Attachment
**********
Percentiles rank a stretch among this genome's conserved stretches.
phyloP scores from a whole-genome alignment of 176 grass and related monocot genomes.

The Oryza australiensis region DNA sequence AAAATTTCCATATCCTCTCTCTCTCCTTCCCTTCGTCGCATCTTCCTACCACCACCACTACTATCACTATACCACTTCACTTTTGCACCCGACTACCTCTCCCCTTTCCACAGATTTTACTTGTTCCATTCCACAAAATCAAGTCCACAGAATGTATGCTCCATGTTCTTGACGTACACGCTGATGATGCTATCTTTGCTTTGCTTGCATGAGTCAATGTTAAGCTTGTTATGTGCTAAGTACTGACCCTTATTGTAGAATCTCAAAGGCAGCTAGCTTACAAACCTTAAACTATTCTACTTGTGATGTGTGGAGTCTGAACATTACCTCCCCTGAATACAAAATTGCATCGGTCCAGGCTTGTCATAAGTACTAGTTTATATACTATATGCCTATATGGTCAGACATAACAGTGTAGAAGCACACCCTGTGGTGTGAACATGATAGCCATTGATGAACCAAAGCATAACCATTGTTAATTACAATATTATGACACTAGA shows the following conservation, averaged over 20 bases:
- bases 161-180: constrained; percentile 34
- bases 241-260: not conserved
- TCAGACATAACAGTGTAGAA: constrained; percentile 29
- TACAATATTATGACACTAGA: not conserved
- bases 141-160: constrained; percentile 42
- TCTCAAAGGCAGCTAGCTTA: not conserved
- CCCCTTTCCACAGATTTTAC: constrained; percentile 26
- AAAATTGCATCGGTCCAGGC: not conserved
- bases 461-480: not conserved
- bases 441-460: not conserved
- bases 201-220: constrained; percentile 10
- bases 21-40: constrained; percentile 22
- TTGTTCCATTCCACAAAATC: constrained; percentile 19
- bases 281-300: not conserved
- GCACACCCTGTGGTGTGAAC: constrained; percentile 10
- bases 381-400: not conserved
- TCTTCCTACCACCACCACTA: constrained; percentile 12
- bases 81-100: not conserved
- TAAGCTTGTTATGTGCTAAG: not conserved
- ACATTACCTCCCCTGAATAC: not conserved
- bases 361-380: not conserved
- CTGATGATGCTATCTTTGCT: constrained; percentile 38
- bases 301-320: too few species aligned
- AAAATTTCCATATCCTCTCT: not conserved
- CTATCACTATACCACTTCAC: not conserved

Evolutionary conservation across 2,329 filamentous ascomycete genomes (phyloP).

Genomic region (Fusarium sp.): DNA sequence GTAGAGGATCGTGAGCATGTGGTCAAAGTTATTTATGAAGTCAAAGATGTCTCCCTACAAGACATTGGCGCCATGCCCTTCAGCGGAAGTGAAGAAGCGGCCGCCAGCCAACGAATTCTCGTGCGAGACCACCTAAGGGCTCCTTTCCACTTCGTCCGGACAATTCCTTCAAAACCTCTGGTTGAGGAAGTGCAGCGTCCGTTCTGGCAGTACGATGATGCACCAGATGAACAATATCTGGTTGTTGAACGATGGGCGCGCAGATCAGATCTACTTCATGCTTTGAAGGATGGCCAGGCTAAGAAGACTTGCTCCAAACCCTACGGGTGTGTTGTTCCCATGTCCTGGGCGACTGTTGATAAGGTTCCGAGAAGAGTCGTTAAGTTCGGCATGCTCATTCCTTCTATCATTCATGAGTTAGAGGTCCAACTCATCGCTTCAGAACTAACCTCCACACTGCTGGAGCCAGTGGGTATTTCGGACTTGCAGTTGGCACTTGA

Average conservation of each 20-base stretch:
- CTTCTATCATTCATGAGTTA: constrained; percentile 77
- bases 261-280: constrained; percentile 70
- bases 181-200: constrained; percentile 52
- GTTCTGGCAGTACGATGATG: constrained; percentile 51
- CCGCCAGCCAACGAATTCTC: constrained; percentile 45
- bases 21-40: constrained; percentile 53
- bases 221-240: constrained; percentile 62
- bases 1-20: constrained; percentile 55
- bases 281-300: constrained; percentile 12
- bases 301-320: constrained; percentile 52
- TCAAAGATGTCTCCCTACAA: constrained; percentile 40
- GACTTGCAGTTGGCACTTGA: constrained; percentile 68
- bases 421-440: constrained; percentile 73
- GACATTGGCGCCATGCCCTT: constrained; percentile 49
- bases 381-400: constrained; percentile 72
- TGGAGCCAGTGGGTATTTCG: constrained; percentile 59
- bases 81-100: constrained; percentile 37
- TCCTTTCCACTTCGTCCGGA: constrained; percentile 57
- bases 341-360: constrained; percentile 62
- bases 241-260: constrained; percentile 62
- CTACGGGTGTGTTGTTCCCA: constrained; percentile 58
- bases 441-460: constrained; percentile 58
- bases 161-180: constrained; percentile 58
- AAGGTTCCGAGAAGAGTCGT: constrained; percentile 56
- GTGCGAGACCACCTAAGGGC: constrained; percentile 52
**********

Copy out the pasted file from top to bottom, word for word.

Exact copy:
Percentiles rank a stretch among this genome's conserved stretches.
phyloP scores from a whole-genome alignment of 176 grass and related monocot genomes.

The Oryza australiensis region DNA sequence AAAATTTCCATATCCTCTCTCTCTCCTTCCCTTCGTCGCATCTTCCTACCACCACCACTACTATCACTATACCACTTCACTTTTGCACCCGACTACCTCTCCCCTTTCCACAGATTTTACTTGTTCCATTCCACAAAATCAAGTCCACAGAATGTATGCTCCATGTTCTTGACGTACACGCTGATGATGCTATCTTTGCTTTGCTTGCATGAGTCAATGTTAAGCTTGTTATGTGCTAAGTACTGACCCTTATTGTAGAATCTCAAAGGCAGCTAGCTTACAAACCTTAAACTATTCTACTTGTGATGTGTGGAGTCTGAACATTACCTCCCCTGAATACAAAATTGCATCGGTCCAGGCTTGTCATAAGTACTAGTTTATATACTATATGCCTATATGGTCAGACATAACAGTGTAGAAGCACACCCTGTGGTGTGAACATGATAGCCATTGATGAACCAAAGCATAACCATTGTTAATTACAATATTATGACACTAGA shows the following conservation, averaged over 20 bases:
- bases 161-180: constrained; percentile 34
- bases 241-260: not conserved
- TCAGACATAACAGTGTAGAA: constrained; percentile 29
- TACAATATTATGACACTAGA: not conserved
- bases 141-160: constrained; percentile 42
- TCTCAAAGGCAGCTAGCTTA: not conserved
- CCCCTTTCCACAGATTTTAC: constrained; percentile 26
- AAAATTGCATCGGTCCAGGC: not conserved
- bases 461-480: not conserved
- bases 441-460: not conserved
- bases 201-220: constrained; percentile 10
- bases 21-40: constrained; percentile 22
- TTGTTCCATTCCACAAAATC: constrained; percentile 19
- bases 281-300: not conserved
- GCACACCCTGTGGTGTGAAC: constrained; percentile 10
- bases 381-400: not conserved
- TCTTCCTACCACCACCACTA: constrained; percentile 12
- bases 81-100: not conserved
- TAAGCTTGTTATGTGCTAAG: not conserved
- ACATTACCTCCCCTGAATAC: not conserved
- bases 361-380: not conserved
- CTGATGATGCTATCTTTGCT: constrained; percentile 38
- bases 301-320: too few species aligned
- AAAATTTCCATATCCTCTCT: not conserved
- CTATCACTATACCACTTCAC: not conserved

Evolutionary conservation across 2,329 filamentous ascomycete genomes (phyloP).

Genomic region (Fusarium sp.): DNA sequence GTAGAGGATCGTGAGCATGTGGTCAAAGTTATTTATGAAGTCAAAGATGTCTCCCTACAAGACATTGGCGCCATGCCCTTCAGCGGAAGTGAAGAAGCGGCCGCCAGCCAACGAATTCTCGTGCGAGACCACCTAAGGGCTCCTTTCCACTTCGTCCGGACAATTCCTTCAAAACCTCTGGTTGAGGAAGTGCAGCGTCCGTTCTGGCAGTACGATGATGCACCAGATGAACAATATCTGGTTGTTGAACGATGGGCGCGCAGATCAGATCTACTTCATGCTTTGAAGGATGGCCAGGCTAAGAAGACTTGCTCCAAACCCTACGGGTGTGTTGTTCCCATGTCCTGGGCGACTGTTGATAAGGTTCCGAGAAGAGTCGTTAAGTTCGGCATGCTCATTCCTTCTATCATTCATGAGTTAGAGGTCCAACTCATCGCTTCAGAACTAACCTCCACACTGCTGGAGCCAGTGGGTATTTCGGACTTGCAGTTGGCACTTGA

Average conservation of each 20-base stretch:
- CTTCTATCATTCATGAGTTA: constrained; percentile 77
- bases 261-280: constrained; percentile 70
- bases 181-200: constrained; percentile 52
- GTTCTGGCAGTACGATGATG: constrained; percentile 51
- CCGCCAGCCAACGAATTCTC: constrained; percentile 45
- bases 21-40: constrained; percentile 53
- bases 221-240: constrained; percentile 62
- bases 1-20: constrained; percentile 55
- bases 281-300: constrained; percentile 12
- bases 301-320: constrained; percentile 52
- TCAAAGATGTCTCCCTACAA: constrained; percentile 40
- GACTTGCAGTTGGCACTTGA: constrained; percentile 68
- bases 421-440: constrained; percentile 73
- GACATTGGCGCCATGCCCTT: constrained; percentile 49
- bases 381-400: constrained; percentile 72
- TGGAGCCAGTGGGTATTTCG: constrained; percentile 59
- bases 81-100: constrained; percentile 37
- TCCTTTCCACTTCGTCCGGA: constrained; percentile 57
- bases 341-360: constrained; percentile 62
- bases 241-260: constrained; percentile 62
- CTACGGGTGTGTTGTTCCCA: constrained; percentile 58
- bases 441-460: constrained; percentile 58
- bases 161-180: constrained; percentile 58
- AAGGTTCCGAGAAGAGTCGT: constrained; percentile 56
- GTGCGAGACCACCTAAGGGC: constrained; percentile 52